Adventures: Not always a win

Notes on recent events I have been to or adventures that have been had. Use the ‘Adventures’ category on this site to see other posts in the series.

Soho Theatre

Dean Street, Wednesday 20th March

Not every place you visit or show you watch will be a success. These are some thoughts on that, following a recent trip to the enjoyable Soho Theatre.

The bar at Soho Theatre.

Towards the northern end of Dean Street, illuminated in large neon lettering, you will find Soho Theatre. Immediately clear that it is an artistic venue, large glass windows fronting the building reveal an always-popular bar. Combining the aesthetic of a diner with an artist’s clubhouse, Soho Theatre may not provide much in the way of food, but will happily serve up refreshments to bar-hopping visitors and those attending the shows that run throughout the afternoon and evening.

Soho Theatre supports fringe, alternative, upcoming and independent acts; always having a large selection throughout every month. With multiple rooms and stages, it can cater for theatre, cabaret, spoken and comedy shows all in the same night. Just today (Monday 25th March) eight shows can be seen on the website, put on by six acts. Talent ranges from up-and-coming to well established and internationally known.

This is another great venue for catching new, interesting or challenging shows, providing a broad insight into topics that appeal to the artists of today. I’d say, though not with an enormous amount of personal insight, that this is a venue where the zeitgeist can be found – before being studied, dissected, and probably quite thoroughly mocked.

Since Vault Festival finished for the year, I’ve been keen to find a new location to catch independent and fringe performances. I’ve visited the Soho Theatre bar for a drink once or twice, but never seen a show there. But listening to the announcements in the bar sparked my curiosity, as did chatting with others that orbit the place – be they regular patrons, artists or crew within the industry, relaxing in the familiar venue and among its eclectic crowd.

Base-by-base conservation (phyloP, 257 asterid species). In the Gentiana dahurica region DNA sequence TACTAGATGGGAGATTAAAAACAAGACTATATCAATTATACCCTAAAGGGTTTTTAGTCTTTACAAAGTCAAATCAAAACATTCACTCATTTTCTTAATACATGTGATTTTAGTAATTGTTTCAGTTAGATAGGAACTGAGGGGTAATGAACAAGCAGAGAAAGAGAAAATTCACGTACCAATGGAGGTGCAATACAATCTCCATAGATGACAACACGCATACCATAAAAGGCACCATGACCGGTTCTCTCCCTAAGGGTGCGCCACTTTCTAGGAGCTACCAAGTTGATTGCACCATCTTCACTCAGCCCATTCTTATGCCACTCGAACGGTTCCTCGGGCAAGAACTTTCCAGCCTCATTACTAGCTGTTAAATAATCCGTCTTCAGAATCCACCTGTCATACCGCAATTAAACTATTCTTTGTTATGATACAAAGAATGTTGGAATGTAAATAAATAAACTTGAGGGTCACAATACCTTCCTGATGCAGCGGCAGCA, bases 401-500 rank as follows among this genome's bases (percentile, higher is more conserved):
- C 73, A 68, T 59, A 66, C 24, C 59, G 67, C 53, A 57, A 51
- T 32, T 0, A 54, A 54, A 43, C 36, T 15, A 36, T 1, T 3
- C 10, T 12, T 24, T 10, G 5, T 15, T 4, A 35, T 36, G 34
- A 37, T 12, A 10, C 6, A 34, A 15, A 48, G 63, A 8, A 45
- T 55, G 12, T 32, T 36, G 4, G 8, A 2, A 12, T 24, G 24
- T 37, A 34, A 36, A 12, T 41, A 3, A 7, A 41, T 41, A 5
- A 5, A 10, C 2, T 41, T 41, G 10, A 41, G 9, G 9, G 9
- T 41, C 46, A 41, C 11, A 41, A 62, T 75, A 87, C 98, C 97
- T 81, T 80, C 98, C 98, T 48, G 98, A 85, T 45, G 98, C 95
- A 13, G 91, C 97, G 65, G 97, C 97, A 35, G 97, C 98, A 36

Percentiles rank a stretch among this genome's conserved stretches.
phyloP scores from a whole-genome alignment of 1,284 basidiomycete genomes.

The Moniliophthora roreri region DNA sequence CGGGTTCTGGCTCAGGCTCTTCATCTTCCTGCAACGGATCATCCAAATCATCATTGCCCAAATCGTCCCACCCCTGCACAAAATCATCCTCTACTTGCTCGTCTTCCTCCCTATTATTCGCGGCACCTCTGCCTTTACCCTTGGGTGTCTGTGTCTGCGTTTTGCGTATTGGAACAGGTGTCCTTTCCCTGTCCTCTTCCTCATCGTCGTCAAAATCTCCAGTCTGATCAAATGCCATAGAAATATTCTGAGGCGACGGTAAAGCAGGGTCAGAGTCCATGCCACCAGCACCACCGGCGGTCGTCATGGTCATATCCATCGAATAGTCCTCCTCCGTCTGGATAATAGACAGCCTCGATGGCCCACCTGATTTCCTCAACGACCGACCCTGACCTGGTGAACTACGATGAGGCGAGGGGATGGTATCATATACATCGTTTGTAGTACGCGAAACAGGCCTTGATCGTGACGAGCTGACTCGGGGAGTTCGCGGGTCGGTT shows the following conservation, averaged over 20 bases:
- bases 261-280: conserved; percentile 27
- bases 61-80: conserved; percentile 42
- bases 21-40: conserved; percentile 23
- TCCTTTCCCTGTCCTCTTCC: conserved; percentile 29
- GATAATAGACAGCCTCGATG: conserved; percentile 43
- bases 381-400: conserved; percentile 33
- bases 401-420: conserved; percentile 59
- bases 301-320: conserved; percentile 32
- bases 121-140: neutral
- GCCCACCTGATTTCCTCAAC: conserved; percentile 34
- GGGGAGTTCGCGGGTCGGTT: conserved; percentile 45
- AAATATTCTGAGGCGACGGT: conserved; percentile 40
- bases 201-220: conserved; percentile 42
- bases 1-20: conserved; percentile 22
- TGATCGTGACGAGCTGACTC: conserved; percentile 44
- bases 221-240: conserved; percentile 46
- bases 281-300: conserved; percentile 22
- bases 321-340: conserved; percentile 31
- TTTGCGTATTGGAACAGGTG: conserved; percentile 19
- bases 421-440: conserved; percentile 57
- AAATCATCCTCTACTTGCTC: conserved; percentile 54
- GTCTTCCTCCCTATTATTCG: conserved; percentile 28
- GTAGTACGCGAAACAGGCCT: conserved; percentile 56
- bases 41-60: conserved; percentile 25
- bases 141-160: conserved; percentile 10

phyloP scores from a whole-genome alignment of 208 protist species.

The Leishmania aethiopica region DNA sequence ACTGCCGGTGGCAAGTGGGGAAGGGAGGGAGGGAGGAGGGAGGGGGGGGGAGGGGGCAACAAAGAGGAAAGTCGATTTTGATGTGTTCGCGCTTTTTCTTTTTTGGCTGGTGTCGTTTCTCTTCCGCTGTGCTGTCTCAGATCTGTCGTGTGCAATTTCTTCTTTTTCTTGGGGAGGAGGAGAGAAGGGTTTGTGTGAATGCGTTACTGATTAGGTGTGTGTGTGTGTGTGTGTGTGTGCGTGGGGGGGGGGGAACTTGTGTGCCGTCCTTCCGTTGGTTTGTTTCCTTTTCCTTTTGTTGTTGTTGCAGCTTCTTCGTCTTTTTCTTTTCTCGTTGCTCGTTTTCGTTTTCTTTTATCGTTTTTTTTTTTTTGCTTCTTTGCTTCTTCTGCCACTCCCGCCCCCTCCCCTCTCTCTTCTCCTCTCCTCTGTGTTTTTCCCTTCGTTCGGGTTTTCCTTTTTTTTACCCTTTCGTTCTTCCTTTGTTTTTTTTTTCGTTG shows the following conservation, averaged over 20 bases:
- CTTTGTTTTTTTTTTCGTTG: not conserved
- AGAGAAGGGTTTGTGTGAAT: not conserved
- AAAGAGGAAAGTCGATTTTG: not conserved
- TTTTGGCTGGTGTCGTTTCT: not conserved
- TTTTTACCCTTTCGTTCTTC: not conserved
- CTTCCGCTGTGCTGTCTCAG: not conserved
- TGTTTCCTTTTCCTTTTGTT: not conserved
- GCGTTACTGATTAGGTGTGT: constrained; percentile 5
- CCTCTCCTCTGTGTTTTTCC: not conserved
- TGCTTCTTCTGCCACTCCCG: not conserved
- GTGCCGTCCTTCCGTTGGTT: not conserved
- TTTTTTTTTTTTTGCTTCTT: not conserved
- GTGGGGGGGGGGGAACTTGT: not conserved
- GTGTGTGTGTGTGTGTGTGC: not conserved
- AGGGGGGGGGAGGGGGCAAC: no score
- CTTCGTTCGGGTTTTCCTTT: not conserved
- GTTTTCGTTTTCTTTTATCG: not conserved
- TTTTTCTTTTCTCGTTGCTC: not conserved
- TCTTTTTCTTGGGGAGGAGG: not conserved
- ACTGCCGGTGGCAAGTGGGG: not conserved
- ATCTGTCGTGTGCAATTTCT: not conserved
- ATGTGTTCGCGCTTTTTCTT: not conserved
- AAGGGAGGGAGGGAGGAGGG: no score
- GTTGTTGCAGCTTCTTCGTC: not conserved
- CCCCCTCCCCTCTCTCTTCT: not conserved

On Wednesday 20th I picked an act that looked interesting on their website, popped in for a pre-show drink, then headed to the downstairs part of the venue and took a seat. The place had a feeling of being a small comedy club – blackened walls, tables and chairs around which the audience sat, and small raised stage.

This article isn’t about negativity, so I’ll not go into details of or name the show, but I can’t say that I enjoyed it. It was a stand-up comedy affair that I had hoped couple be quite amusing, but it’ didn’t work. While plenty of guests did enjoy it, I found that most of the humour fell a bit flat.

The show ran for an hour, and I’m pretty certain I caught a glimpse of a rather fabulously famous patron of British arts in the small audience. At the end of the show I returned to the bar for another drink, whiling away a half hour listening to the crowd bubble around me. I reflected on my choice of show and how I would write this up as a post. Should I review the show and reveal the precise reason I didn’t like it? In the end I decided that this would be a better point to this article:

To expect every experience to be a perfect success, and to demand it as a prerequisite of enjoying your evening, is to set oneself up for disappointment. To feel that every show you attend, or every venue you visit will be mind-opening and immediately rewarding, is to put too much pressure of the adventure. After enough negative experience, this may even create a desire not to adventure.

Instead, perhaps it is better to go in with an open and curious mind, to find out what surprises may unfold, or indeed, fail to unfold. The goal isn’t to be happy as a reward of picking the right thing to explore, it is to enjoy the adventure itself and the process of experiencing whatever you have chosen to visit.

The show itself, well, didn’t work for me. But the venue is great, and it is supporting a good cause – in a time where commercial interests are penetrating ever-further into the interior of Soho, at the expense of the culture that made Soho so great in the first place.

This is a good bulwark that deserves to thrive, welcoming new and old faces as it opens up the creative power of the fringe scene to fresh audiences.

And for me, I am determined to remember:

Enjoy the adventure itself.

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